When saving for retirement, you have various options available. I don’t suggest leaving your retirement fund in a regular checking or savings account because they don’t earn enough interest to really take advantage of the power of compounding. Instead, put that cash in a 401(k), IRA, or a well-diversified stocks and bonds portfolio. Remember, you’re planning for the long term and should choose the right mix of stocks and bonds based on your age and how long you have until retirement. There are many financial advisors who can help you pick the right mix for you, and it may pay to enlist their help in order to ensure that your retirement future is secure.
We all know the importance of having an emergency savings cushion to fall back on, and yet the idea of putting aside money for a rainy day is one that nearly everyone in the country struggles with. In fact, according to CNBC, just 39 percent of Americans could pay for an emergency expenditure of only $1,000.
In general, you should plan to save at least three to six months’ worth of your salary to be prepared for any kind of emergency that might require access to quick cash. Of course, the amount also depends on your lifestyle, how many family members you care for, and where you live. Still, the general idea is to have enough cash on hand (or at least in an easily accessible account) to cover any issues that might come up. Examples of emergencies include fires, hurricanes, ER visits, and car accidents—as well as sudden job loss. The aim of an emergency fund is to cover your costs while you recover, work to find a new job, or rebuild your home or life.
Ideally, you should put your cash into a relatively liquid account. A liquid account is one that you can easily put money into or take out when you need it. Most experts agree that keeping an emergency fund in an account that earns interest is a good idea. Something like a savings account will typically earn you the least amount of interest, so it’s best to look into options like money market accounts and high-yield savings accounts that allow you to earn a higher interest rate while still having access to your cash when you need it.
One thing to note is that, unlike your retirement account, an emergency fund isn’t really a “set it and forget it” type of account. When you need to tap into your emergency account, you will need to replenish that money once you get back on your feet again.
Life Event Savings
The final principal place to put your money might be into a bucket I like to call your “life event savings.” Consider this a catch-all for the big things you want to achieve and pay for in your life. If you have children, this could be a college fund. If you are looking to go back to school yourself, it could be an education fund. If you want to buy a home, rental property, or even vacation place, these can all fall into the life event savings bucket. These are big purchases that require a good, solid foundation of cash, which would need to be built up over time. Once you’ve determined what you want to save for, it’s best to investigate just how much money you might need to put away for that event or purchase. Below are some general guidelines that lay out the typical cost for significant life events.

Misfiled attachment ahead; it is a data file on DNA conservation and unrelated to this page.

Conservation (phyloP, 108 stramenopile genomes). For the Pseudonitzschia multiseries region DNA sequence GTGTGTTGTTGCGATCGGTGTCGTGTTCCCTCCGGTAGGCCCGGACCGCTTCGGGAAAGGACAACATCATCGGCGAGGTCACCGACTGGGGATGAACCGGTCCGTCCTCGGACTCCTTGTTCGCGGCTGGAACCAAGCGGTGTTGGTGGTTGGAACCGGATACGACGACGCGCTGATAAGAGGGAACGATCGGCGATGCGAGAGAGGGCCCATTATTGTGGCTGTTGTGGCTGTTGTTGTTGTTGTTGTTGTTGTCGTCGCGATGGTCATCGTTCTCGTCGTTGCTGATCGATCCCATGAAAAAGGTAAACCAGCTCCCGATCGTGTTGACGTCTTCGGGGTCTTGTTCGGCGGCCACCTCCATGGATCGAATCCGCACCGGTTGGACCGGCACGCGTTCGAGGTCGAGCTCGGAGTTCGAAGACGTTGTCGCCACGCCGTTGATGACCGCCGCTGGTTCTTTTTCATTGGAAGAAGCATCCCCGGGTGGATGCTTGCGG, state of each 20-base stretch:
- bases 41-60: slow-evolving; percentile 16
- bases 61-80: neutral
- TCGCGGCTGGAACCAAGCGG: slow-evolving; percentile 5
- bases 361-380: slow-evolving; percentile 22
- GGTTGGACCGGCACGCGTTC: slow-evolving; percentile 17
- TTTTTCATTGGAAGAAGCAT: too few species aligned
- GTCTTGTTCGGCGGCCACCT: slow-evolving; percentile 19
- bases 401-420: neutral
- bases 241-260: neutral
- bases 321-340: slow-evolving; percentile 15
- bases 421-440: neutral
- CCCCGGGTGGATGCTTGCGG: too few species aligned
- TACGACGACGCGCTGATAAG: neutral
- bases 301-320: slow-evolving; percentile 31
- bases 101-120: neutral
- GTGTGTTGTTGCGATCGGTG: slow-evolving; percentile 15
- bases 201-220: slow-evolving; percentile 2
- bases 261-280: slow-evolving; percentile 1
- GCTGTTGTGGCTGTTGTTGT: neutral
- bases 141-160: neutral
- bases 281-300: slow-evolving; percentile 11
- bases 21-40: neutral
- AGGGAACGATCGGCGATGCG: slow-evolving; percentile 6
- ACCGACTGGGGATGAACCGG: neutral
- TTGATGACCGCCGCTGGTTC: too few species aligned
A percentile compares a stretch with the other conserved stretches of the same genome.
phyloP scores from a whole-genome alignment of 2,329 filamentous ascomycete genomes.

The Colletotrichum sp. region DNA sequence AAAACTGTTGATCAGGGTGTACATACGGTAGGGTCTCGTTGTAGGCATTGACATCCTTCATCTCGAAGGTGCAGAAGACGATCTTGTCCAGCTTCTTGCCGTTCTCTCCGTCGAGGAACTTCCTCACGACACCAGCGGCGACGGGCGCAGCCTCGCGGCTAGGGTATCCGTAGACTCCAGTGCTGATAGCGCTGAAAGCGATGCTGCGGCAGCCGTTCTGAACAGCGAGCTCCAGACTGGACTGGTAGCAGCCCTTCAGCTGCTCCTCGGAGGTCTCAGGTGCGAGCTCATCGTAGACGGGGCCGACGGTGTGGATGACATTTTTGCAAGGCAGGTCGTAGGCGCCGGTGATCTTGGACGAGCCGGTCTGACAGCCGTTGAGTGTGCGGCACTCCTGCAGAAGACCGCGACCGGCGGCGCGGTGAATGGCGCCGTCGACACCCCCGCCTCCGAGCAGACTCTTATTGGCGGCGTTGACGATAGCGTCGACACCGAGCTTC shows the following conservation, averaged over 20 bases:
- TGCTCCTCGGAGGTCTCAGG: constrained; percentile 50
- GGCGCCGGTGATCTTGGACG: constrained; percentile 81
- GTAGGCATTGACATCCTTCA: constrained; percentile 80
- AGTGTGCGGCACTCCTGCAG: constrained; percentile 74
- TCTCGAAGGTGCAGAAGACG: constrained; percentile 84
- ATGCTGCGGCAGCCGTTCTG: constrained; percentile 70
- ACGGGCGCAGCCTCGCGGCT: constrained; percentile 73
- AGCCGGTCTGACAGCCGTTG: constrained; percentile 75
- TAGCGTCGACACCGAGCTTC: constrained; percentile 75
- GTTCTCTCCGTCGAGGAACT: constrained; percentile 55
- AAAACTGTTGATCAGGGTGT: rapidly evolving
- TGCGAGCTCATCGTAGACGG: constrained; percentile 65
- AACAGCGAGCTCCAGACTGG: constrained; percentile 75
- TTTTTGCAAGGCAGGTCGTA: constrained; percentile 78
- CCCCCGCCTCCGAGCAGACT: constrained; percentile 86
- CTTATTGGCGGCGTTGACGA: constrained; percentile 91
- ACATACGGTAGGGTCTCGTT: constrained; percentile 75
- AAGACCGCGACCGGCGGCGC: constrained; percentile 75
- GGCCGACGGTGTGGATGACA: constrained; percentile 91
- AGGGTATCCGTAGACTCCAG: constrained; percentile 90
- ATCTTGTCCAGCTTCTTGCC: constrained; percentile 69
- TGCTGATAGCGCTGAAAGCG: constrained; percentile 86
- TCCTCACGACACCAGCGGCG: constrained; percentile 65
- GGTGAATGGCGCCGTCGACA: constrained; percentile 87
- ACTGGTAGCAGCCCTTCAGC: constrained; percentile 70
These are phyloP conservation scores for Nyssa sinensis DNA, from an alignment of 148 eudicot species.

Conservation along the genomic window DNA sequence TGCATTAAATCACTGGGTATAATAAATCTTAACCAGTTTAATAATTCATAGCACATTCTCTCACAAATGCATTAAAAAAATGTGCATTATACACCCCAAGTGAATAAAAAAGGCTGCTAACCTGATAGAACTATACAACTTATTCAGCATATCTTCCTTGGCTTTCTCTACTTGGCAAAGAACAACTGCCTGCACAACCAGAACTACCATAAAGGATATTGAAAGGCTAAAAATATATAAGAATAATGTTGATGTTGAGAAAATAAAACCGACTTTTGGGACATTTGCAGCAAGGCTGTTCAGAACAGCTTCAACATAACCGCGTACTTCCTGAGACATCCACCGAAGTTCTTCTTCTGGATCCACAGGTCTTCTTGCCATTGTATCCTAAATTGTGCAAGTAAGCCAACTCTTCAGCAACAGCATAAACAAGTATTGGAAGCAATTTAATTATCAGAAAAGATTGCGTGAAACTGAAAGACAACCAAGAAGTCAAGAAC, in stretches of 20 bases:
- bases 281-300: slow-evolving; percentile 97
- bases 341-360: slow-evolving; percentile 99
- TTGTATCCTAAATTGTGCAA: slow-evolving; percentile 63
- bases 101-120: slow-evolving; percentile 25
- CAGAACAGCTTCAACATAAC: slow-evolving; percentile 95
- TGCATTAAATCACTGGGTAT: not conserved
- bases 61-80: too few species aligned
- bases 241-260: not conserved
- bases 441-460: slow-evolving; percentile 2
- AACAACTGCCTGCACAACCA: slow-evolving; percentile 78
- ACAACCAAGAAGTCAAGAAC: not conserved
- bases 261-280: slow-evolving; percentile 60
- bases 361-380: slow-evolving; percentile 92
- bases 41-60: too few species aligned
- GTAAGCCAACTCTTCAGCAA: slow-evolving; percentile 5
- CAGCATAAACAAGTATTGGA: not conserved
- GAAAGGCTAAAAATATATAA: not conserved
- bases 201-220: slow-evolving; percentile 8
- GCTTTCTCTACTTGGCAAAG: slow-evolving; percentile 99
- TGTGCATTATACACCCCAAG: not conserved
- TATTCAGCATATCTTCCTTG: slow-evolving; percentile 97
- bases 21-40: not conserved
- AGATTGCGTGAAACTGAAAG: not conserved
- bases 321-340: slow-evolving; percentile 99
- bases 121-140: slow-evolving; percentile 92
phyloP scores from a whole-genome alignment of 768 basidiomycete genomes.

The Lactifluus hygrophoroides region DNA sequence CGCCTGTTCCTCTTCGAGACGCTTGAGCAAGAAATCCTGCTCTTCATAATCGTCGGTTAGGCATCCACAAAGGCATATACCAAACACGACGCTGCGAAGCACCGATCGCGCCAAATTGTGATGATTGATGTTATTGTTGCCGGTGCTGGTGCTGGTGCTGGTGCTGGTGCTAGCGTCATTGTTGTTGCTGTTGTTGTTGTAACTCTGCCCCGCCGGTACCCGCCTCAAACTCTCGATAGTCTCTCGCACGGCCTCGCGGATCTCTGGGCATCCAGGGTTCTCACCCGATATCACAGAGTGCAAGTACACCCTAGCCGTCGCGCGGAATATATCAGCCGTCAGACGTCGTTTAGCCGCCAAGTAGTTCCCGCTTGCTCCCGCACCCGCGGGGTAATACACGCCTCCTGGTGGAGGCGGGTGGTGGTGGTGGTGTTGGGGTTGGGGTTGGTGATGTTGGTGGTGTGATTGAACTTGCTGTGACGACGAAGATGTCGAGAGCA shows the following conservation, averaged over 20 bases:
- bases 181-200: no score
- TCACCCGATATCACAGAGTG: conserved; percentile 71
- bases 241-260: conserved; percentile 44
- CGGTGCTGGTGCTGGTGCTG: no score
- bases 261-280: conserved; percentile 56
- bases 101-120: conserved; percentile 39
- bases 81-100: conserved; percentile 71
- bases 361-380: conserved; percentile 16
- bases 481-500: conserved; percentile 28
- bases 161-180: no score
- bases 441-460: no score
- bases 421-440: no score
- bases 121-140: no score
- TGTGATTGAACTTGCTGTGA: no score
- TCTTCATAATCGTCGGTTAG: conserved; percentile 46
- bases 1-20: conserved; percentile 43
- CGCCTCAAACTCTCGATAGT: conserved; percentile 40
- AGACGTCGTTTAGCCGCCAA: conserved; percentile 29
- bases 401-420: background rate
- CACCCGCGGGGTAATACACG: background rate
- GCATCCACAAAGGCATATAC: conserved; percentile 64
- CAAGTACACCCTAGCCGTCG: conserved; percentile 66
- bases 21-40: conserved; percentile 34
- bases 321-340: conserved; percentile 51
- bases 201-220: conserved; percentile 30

- College savings: $60,400–118,900 annually, depending on whether you plan to send your kids to private or public, in-state or out-of-state college.
- Home purchase: The average home price in the U.S is $400,800. Plan to save at least 20 percent of this amount to have a down payment. Put away at least $80,000 to save toward a home purchase.
- New baby: The costs can vary wildly, but on average, just the delivery can run you anywhere from $4,500–50,000 depending on your health insurance, where you live, and how old you are. That doesn’t even begin to take into consideration the cost of diapers, food, and other necessities for a baby.
- Wedding: The average cost of a wedding is anywhere between $29,000 and $31,000 for the ceremony alone. Add another $5,000–10,000 on top for a honeymoon.
If your life event doesn’t happen to be on this list, never fear. You can always do a quick Google search for the average cost of your event to get a good idea of the potential financial impact and just how much you might need to save toward it.
Depending on your life event goal, there are a variety of financial instruments that you can use to save efficiently for the item. If you are saving for a child’s college tuition, for example, you might be able to open a 529 savings plan. If you’re saving for a home, a house, or even a new baby, you should consider putting your cash into a money market or other high-yield savings account so that you can continue to contribute to it and withdraw the cash when you need it.
The Bottom Line: Where You Put Your Money Matters
The primary takeaway of all this is that whatever you decide to budget for has to be significant to you. Determining what to save for is one of the most challenging parts of budgeting, but if you prioritize the things that matter to you and your family, you’ll be sure to make the right choice to ensure the financial security of your family both now and in the future.